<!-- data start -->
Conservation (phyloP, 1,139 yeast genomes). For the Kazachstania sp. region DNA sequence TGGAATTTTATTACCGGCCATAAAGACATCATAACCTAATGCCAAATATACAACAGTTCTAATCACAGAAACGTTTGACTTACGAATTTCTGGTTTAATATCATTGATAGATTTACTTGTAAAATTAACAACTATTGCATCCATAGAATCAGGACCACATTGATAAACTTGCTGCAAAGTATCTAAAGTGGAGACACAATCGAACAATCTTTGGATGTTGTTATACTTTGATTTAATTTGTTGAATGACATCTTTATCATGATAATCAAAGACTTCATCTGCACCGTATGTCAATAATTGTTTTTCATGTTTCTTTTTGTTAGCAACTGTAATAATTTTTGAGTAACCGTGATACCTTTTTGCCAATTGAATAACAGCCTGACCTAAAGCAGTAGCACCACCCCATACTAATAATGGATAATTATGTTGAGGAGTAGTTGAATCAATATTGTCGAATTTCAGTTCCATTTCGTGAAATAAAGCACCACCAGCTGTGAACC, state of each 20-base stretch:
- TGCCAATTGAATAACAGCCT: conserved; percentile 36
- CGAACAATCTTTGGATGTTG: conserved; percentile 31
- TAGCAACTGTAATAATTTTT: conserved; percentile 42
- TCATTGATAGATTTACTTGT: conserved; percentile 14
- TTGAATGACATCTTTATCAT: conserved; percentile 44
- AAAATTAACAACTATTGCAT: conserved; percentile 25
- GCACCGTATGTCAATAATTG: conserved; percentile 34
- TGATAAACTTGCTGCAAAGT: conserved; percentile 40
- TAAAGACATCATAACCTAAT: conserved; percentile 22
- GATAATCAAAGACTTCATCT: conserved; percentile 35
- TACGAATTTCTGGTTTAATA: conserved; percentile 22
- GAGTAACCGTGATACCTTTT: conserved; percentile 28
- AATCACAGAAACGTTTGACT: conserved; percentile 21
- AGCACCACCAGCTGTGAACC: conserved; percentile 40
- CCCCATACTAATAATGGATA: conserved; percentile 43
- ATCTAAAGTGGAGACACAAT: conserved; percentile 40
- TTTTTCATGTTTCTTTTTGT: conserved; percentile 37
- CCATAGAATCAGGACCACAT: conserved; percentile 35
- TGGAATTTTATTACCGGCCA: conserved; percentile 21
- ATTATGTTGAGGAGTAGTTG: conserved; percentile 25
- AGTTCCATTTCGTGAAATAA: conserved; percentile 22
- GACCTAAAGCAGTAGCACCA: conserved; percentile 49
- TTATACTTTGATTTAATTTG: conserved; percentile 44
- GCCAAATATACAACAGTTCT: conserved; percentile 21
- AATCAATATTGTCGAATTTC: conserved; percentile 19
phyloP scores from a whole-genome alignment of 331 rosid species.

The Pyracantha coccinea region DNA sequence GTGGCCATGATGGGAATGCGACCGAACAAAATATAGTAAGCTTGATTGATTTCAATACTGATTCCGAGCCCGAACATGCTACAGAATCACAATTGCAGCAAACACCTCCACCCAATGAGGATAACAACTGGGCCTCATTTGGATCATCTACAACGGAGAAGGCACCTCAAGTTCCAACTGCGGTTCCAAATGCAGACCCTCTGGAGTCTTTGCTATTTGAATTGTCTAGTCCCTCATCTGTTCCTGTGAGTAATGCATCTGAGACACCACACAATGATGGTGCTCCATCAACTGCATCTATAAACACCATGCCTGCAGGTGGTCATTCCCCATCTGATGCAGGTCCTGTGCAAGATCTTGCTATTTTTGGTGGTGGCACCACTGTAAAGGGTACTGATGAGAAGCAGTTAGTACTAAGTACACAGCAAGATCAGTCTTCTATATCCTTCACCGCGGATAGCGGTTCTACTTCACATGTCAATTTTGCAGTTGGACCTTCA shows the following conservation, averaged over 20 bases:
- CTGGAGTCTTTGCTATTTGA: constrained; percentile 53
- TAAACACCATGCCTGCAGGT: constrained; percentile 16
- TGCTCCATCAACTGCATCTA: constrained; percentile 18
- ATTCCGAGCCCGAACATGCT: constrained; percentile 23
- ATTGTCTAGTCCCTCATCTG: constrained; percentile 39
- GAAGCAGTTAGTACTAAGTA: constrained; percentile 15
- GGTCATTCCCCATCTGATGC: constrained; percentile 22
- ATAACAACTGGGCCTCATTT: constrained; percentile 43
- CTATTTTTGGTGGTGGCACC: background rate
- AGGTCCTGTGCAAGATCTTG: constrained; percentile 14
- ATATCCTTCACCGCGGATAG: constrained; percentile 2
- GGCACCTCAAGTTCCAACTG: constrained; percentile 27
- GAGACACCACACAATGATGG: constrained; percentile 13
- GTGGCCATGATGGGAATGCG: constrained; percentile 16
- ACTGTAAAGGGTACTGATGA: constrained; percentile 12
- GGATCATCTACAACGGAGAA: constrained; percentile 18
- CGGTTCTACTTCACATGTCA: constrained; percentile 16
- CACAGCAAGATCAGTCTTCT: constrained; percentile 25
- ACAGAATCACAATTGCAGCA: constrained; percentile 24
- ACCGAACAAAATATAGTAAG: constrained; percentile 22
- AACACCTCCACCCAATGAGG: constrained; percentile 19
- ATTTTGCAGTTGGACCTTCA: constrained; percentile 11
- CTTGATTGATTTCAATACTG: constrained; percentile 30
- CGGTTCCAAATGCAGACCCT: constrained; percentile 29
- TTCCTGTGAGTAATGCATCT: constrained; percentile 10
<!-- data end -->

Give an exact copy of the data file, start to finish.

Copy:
Conservation (phyloP, 1,139 yeast genomes). For the Kazachstania sp. region DNA sequence TGGAATTTTATTACCGGCCATAAAGACATCATAACCTAATGCCAAATATACAACAGTTCTAATCACAGAAACGTTTGACTTACGAATTTCTGGTTTAATATCATTGATAGATTTACTTGTAAAATTAACAACTATTGCATCCATAGAATCAGGACCACATTGATAAACTTGCTGCAAAGTATCTAAAGTGGAGACACAATCGAACAATCTTTGGATGTTGTTATACTTTGATTTAATTTGTTGAATGACATCTTTATCATGATAATCAAAGACTTCATCTGCACCGTATGTCAATAATTGTTTTTCATGTTTCTTTTTGTTAGCAACTGTAATAATTTTTGAGTAACCGTGATACCTTTTTGCCAATTGAATAACAGCCTGACCTAAAGCAGTAGCACCACCCCATACTAATAATGGATAATTATGTTGAGGAGTAGTTGAATCAATATTGTCGAATTTCAGTTCCATTTCGTGAAATAAAGCACCACCAGCTGTGAACC, state of each 20-base stretch:
- TGCCAATTGAATAACAGCCT: conserved; percentile 36
- CGAACAATCTTTGGATGTTG: conserved; percentile 31
- TAGCAACTGTAATAATTTTT: conserved; percentile 42
- TCATTGATAGATTTACTTGT: conserved; percentile 14
- TTGAATGACATCTTTATCAT: conserved; percentile 44
- AAAATTAACAACTATTGCAT: conserved; percentile 25
- GCACCGTATGTCAATAATTG: conserved; percentile 34
- TGATAAACTTGCTGCAAAGT: conserved; percentile 40
- TAAAGACATCATAACCTAAT: conserved; percentile 22
- GATAATCAAAGACTTCATCT: conserved; percentile 35
- TACGAATTTCTGGTTTAATA: conserved; percentile 22
- GAGTAACCGTGATACCTTTT: conserved; percentile 28
- AATCACAGAAACGTTTGACT: conserved; percentile 21
- AGCACCACCAGCTGTGAACC: conserved; percentile 40
- CCCCATACTAATAATGGATA: conserved; percentile 43
- ATCTAAAGTGGAGACACAAT: conserved; percentile 40
- TTTTTCATGTTTCTTTTTGT: conserved; percentile 37
- CCATAGAATCAGGACCACAT: conserved; percentile 35
- TGGAATTTTATTACCGGCCA: conserved; percentile 21
- ATTATGTTGAGGAGTAGTTG: conserved; percentile 25
- AGTTCCATTTCGTGAAATAA: conserved; percentile 22
- GACCTAAAGCAGTAGCACCA: conserved; percentile 49
- TTATACTTTGATTTAATTTG: conserved; percentile 44
- GCCAAATATACAACAGTTCT: conserved; percentile 21
- AATCAATATTGTCGAATTTC: conserved; percentile 19
phyloP scores from a whole-genome alignment of 331 rosid species.

The Pyracantha coccinea region DNA sequence GTGGCCATGATGGGAATGCGACCGAACAAAATATAGTAAGCTTGATTGATTTCAATACTGATTCCGAGCCCGAACATGCTACAGAATCACAATTGCAGCAAACACCTCCACCCAATGAGGATAACAACTGGGCCTCATTTGGATCATCTACAACGGAGAAGGCACCTCAAGTTCCAACTGCGGTTCCAAATGCAGACCCTCTGGAGTCTTTGCTATTTGAATTGTCTAGTCCCTCATCTGTTCCTGTGAGTAATGCATCTGAGACACCACACAATGATGGTGCTCCATCAACTGCATCTATAAACACCATGCCTGCAGGTGGTCATTCCCCATCTGATGCAGGTCCTGTGCAAGATCTTGCTATTTTTGGTGGTGGCACCACTGTAAAGGGTACTGATGAGAAGCAGTTAGTACTAAGTACACAGCAAGATCAGTCTTCTATATCCTTCACCGCGGATAGCGGTTCTACTTCACATGTCAATTTTGCAGTTGGACCTTCA shows the following conservation, averaged over 20 bases:
- CTGGAGTCTTTGCTATTTGA: constrained; percentile 53
- TAAACACCATGCCTGCAGGT: constrained; percentile 16
- TGCTCCATCAACTGCATCTA: constrained; percentile 18
- ATTCCGAGCCCGAACATGCT: constrained; percentile 23
- ATTGTCTAGTCCCTCATCTG: constrained; percentile 39
- GAAGCAGTTAGTACTAAGTA: constrained; percentile 15
- GGTCATTCCCCATCTGATGC: constrained; percentile 22
- ATAACAACTGGGCCTCATTT: constrained; percentile 43
- CTATTTTTGGTGGTGGCACC: background rate
- AGGTCCTGTGCAAGATCTTG: constrained; percentile 14
- ATATCCTTCACCGCGGATAG: constrained; percentile 2
- GGCACCTCAAGTTCCAACTG: constrained; percentile 27
- GAGACACCACACAATGATGG: constrained; percentile 13
- GTGGCCATGATGGGAATGCG: constrained; percentile 16
- ACTGTAAAGGGTACTGATGA: constrained; percentile 12
- GGATCATCTACAACGGAGAA: constrained; percentile 18
- CGGTTCTACTTCACATGTCA: constrained; percentile 16
- CACAGCAAGATCAGTCTTCT: constrained; percentile 25
- ACAGAATCACAATTGCAGCA: constrained; percentile 24
- ACCGAACAAAATATAGTAAG: constrained; percentile 22
- AACACCTCCACCCAATGAGG: constrained; percentile 19
- ATTTTGCAGTTGGACCTTCA: constrained; percentile 11
- CTTGATTGATTTCAATACTG: constrained; percentile 30
- CGGTTCCAAATGCAGACCCT: constrained; percentile 29
- TTCCTGTGAGTAATGCATCT: constrained; percentile 10